The Dangers of Projecting Expectations onto Victims of Sexual Assault
On an episode entitled “Anatomy of Doubt” producers of the NPR radio show This American Life teamed up with The Marshall Project and ProPublica to present a story of what can happen when well-meaning people make erroneous assumptions about how victims of sexual assault ought to behave after an attack. The episode recalls the experience of a young woman named Marie who was brutally raped in her home by an intruder. After the attack, Marie called her former foster parents and the police for help. Even though the police found and collected physical evidence of the assault at the scene, Marie’s detached and “flirtatious” behavior caused even those people closest to her to question her truthfulness. This ignited a cascade of doubt and disbelief that erupted into a second trauma for Marie and nearly landed her in jail.
The neurobiology of trauma involves a number of self-protective mechanisms that can produce disruptions in memory and emotional expression in the victim. The amygdala, or the part of the brain responsible for processing fear, interferes with memory consolidation when it is hyper-activated. This may account for lapses in memory or problems with recall in a victim of sexual violence. The body also produces opioids in response to trauma as a way to minimize pain—these endogenous opioids behave similarly to opiates like heroin, and can flatten affect and have adverse effects on memory consolidation. These effects are particularly prevalent for individuals like Marie who have been exposed to trauma during childhood. While complying with the Campus SaVE Act can help educate students on these matters, it is also vitally important for the general public to be aware of the possibility of such reactions in order to minimize incidents of re-traumatization.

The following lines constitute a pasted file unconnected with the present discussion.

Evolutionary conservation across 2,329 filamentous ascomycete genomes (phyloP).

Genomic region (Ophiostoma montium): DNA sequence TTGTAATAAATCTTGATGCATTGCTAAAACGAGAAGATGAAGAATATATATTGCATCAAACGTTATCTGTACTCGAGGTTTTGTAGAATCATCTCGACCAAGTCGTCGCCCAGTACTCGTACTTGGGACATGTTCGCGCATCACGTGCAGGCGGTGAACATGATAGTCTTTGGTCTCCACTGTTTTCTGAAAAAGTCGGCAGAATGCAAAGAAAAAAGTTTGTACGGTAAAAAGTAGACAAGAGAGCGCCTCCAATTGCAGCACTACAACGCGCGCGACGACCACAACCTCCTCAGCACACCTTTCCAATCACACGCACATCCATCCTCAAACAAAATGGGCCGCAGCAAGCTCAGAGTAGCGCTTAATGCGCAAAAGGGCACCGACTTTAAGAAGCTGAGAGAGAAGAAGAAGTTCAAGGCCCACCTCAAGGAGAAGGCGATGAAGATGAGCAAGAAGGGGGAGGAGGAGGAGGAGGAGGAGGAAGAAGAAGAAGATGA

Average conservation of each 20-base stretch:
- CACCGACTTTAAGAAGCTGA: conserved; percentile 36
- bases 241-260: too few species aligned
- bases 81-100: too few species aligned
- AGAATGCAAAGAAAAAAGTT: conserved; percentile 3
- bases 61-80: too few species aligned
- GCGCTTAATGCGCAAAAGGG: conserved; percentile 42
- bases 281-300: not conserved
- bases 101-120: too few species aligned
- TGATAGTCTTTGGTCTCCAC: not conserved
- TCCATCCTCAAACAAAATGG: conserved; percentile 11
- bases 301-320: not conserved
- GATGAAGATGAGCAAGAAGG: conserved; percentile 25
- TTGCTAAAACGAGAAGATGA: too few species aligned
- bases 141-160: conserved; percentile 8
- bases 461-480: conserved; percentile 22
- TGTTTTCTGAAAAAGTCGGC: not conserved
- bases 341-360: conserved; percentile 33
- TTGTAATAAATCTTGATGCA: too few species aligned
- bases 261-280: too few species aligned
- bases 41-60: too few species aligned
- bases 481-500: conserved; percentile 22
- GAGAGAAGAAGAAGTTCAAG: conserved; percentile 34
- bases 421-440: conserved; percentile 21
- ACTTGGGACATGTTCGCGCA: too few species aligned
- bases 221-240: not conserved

The episode also highlights the way in which faulty interviewing techniques can coerce victims into retracting their statement. The police in charge of Marie’s case lacked experience in handling sexual assault cases and presumed that Marie was lying based solely on an inaccurate understanding of how traumatized people are supposed to behave. Their line of questioning was more befitting a suspect of a crime rather than a rape victim. By threatening Marie with the famously faulty polygraph test, they ensured her recantation. Recantations are usually counted as false reports, and those produced under coercive circumstances may therefore inflate the number of false reports. False rape reports are already disproportionately emphasized in the conversation around sexual assault reporting, and the social and legal consequences for reporters who have been determined to be lying are severe.
“Anatomy of Doubt” provides a compelling argument for believing victims. Victims of sexual violence can appear emotionless, carefree, or even cheerful directly following the attack. They may display flirtatious or sexual behavior toward responders, or giggle and laugh at unexpected times. None of these things alone should be taken as an indication that the victim is lying about having been assaulted.